While it is true and correct, as stated by Appellant claims that she was not certain the damage to plaintiff's estate was only one that she had paid the “butch” for the lemons, dime, yet it was a question for the jury, unand again asked him the price; that he re- der all the evidence, as to whether she was plied 10 cents; that the “butch” again de entitled to any other actual damages. manded of her the price, which she declined
The effect of the court's instructions was to pay, saying she had paid him once; that that plaintiff could only recover back the he denied this, and insisted upon her paying dime which she was wrongfully required to the dime, which she refused to do; that the pay by the defendants' agent. This was probe “butch" then attempted to take the lemons ably an invasion of the province of the jury. from her; that she thereupon threw up her
The judgment is reversed, and the cause hands to ward him off, telling him she would
remanded. pay him the dime rather than have him take
Reversed and remanded, the lemons from her; that she then paid him the dime, and he, putting it in his pocket, replied that he was in a dime and that this was DOWDELL, C. J., and SIMPSON and Me his profit. The appellant sued to recover the CLELLAN, JJ., concur. damages and losses suffered to her estate and feelings. The loss to her estate was one dime, which,
(166 Ala 35) under all the evidence, if true, she was enti
PETERS V. STATE. tled to recover. Whether she was entitled to recover as for an assault, insult, or injury to (Supreme Court of Alabama. Jan. 20, 1910. her pride or feelings was clearly a question
Rehearing Denied Feb. 26, 1910.) for the jury, and they seem to have decided 1. BREACH OF THE PEACE (8 1*)—"ABUSIVE" it against her.
LETTER. If there was any error in sustaining de Within Code 1907, § 6218, making it an of. murrers to the original complaint, it was clear-fense to send a threatening or abusive letter,
may tend to provoke a breach of the ly without injury, because the same evidence, peace, a letter is "abusive” which is offensive, which is practically without dispute, would and charges the sendee with a degradation of have supported a verdict under either count character, or a moral obliquity; as is a letter as amended, if it would have supported one calling the attention to an unpaid bill, stating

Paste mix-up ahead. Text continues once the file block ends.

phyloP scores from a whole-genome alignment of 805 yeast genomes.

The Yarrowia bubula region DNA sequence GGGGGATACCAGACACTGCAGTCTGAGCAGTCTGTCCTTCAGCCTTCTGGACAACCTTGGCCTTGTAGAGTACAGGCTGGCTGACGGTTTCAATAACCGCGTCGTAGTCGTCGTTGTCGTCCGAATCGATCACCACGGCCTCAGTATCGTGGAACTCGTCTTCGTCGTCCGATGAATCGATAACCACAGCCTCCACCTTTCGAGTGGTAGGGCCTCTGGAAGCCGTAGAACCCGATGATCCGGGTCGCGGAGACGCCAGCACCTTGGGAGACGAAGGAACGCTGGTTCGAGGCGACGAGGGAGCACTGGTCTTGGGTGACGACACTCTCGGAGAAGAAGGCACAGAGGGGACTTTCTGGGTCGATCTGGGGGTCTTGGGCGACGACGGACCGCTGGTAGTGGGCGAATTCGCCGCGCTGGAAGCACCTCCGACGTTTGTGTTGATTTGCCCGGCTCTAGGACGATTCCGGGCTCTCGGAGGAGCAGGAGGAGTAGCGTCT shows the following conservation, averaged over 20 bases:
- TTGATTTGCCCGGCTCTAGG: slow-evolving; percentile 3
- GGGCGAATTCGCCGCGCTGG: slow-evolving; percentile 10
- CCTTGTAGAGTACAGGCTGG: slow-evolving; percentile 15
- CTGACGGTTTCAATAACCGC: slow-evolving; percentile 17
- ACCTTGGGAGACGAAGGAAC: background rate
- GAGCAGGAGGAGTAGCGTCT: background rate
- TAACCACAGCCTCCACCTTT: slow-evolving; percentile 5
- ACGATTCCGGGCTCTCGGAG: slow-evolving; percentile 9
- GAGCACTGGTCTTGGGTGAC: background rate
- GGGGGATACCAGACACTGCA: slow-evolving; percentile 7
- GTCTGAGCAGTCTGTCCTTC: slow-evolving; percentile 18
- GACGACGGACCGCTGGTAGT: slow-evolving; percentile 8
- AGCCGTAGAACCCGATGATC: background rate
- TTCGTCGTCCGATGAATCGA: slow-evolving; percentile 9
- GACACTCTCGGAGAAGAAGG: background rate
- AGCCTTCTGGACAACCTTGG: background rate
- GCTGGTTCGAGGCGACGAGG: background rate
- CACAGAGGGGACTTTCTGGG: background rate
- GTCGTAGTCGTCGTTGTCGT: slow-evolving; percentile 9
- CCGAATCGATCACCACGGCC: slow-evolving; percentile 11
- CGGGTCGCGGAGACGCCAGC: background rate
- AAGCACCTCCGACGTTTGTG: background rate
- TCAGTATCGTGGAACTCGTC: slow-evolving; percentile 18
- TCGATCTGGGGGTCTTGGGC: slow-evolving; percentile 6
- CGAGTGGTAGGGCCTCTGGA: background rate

that, if the sendee knew how contemptible be apunder either count of the original complaint. peared in the matter, he would pay the bill at The complaint as amended, and as to which once, and that, if he did not pay it in a short demurrers were overruled, was not practical-time, the sender would have to proceed in some
way to collect it, and concluding, "I know how ly or materially different from the original as
worthless and contemptible you are, but this is to which the demurrers were sustained. news to you." The trial court erred in allowing defend
(Ed. Note.–For other cases, see Breach of the ants to prove, over plaintiff's objection, their Peace, Dec. Dig. $ 1.* rule with news agents, where a complaint is For other definitions, see Words and Phrases, made by a conductor. The plaintiff was not I vol. 1, pp. 48, 49.]
2._ATTORNEY AND CLIENT ($ 33“)—PRIVILEGE- an effort to collect said bill for the Eclipse LETTER OF LAWYER.
Paint & Manufacturing Company." That a letter is sent by a lawyer in an effort to collect an account does not make it priv W. M. Lackey, John R. Tyson, and M. Pe ileged, so as to relieve him from the penalty ters, for appellant. Alexander M. Garber, prescribed by Code 1907, 8 6218, for sending a threatening or abusive letter, which may tend Atty. Gen., for the State. to provoke a breach of the peace. [Ed. Note. For other cases, see Attorney and
SIMPSON, J. The appellant was indicted Client, Cent. Dig. 8 46; Dec. Dig. $ 33.*]
and convicted, under section 6218 of the 3. BBEACH OF THE PEACE (8 5*)—INDICTMENT Code of 1907, for sending a threatening or AND PROOF-VARIANCE.